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Tuesday, April 12, 2011

Good School - Less Substance Abuse


While intelligence has little effect on the outcome of abuse and addiction, good direction has a lot to do with it. Children and teenagers who are guided both socially and academically are more likely to succeed at avoiding drugs and alcohol, at least in an abusive manner. Schools with very few extracurricular activities and poor academic records are more prone to have kids with too much free time leaving the window for substance abuse wide open. Most teenagers experience drugs and alcohol in one way or another before they finish high school, the goal is to limit their exposure to illegal substances as well as alcohol.

A new study reports that students, who go to schools that excel academically, may be less likely to use drugs or alcohol, steal or fight. Researchers from the University of Florida reviewed academic achievement scores at 61 inner-city middle schools in Chicago between 2002 and 2005. There were seven schools that did better than expected and the rates of substance abuse and trouble making by students at those schools were as much as 25 percent lower compared to other schools.

The schools that had the most problems with drugs and alcohol generally hailed from neighbors of ethnic minorities as well as lower income, according to the study's lead author Amy Tobler, a research assistant professor of health outcomes and policy at the University of Florida College of Medicine. "It could be good teaching, better administration, whatever these schools are doing, if we can replicate it, it will lead to not only academic achievement but improvement in healthy behaviors as well," she said in a university news release. "Some schools can break that strong link between sociodemographic disadvantage and drug use and delinquency."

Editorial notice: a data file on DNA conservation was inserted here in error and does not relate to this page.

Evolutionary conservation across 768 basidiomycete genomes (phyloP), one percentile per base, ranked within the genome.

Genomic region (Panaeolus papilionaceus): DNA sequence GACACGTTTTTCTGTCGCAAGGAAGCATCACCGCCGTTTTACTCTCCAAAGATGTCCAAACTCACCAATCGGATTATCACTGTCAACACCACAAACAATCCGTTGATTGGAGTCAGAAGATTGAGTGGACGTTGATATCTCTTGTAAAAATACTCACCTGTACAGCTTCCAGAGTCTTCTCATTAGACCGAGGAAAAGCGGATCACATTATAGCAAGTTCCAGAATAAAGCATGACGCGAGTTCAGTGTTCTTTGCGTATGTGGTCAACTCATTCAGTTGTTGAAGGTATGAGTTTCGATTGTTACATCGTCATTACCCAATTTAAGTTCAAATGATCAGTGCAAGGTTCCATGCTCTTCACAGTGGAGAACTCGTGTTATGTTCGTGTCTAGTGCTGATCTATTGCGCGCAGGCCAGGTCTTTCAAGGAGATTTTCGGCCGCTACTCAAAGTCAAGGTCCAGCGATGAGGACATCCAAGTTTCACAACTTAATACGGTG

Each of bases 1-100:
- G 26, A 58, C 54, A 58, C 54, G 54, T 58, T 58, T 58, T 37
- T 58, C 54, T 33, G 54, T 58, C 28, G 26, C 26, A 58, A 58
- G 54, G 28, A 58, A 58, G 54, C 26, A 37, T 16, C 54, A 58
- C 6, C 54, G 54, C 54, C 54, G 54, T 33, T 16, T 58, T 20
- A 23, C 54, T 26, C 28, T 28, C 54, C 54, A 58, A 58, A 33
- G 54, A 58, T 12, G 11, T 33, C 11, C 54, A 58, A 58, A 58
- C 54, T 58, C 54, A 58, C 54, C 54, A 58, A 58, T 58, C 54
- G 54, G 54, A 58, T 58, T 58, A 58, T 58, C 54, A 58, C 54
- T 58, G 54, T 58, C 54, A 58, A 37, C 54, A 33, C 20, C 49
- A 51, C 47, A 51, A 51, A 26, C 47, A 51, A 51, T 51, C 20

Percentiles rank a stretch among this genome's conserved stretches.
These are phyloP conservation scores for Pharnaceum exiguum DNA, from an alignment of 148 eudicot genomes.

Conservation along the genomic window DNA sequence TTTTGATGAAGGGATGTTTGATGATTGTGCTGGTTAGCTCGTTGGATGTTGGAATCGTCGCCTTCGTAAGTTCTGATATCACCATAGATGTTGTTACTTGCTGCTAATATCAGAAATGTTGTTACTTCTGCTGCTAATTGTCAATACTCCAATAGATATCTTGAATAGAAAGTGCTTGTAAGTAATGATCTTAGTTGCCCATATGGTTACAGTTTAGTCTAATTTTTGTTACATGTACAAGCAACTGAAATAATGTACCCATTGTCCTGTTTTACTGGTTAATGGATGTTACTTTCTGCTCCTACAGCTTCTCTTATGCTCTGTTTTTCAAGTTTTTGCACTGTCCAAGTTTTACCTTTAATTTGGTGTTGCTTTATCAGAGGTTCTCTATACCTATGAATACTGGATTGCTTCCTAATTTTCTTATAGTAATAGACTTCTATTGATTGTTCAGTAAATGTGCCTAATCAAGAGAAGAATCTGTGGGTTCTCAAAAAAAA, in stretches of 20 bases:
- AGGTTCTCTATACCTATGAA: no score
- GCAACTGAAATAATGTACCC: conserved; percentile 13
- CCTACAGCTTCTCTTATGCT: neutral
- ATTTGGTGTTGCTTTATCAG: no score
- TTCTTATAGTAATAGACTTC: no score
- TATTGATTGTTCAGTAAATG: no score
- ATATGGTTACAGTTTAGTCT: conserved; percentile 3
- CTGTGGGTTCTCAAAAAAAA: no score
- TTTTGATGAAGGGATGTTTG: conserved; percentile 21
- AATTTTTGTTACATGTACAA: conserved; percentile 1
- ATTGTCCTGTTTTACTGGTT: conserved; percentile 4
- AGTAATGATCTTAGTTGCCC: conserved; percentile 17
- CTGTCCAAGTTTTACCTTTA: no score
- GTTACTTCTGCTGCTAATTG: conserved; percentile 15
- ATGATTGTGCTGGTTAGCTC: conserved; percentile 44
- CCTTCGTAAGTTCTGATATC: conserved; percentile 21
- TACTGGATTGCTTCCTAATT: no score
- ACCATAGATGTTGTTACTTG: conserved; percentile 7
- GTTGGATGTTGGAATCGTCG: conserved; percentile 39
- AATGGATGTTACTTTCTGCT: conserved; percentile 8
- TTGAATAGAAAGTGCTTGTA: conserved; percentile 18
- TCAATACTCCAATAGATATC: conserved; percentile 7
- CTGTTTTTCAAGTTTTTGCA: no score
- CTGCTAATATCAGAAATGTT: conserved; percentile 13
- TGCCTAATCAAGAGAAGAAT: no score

A major issue with fixing the problem that faces the under privileged is that the government is pulling more money away from the problem than they are putting towards it, without proper funding the schools which are most affected will most likely be kept out in the cold. "Almost all states are cutting budgets to public education," Tobler said. "We are increasingly asking them to do more and more with fewer resources. The extent to which schools can achieve this value-added education or continue it may be severely limited by budget cuts."

The study was published in the March issue of the journal Prevention Science.

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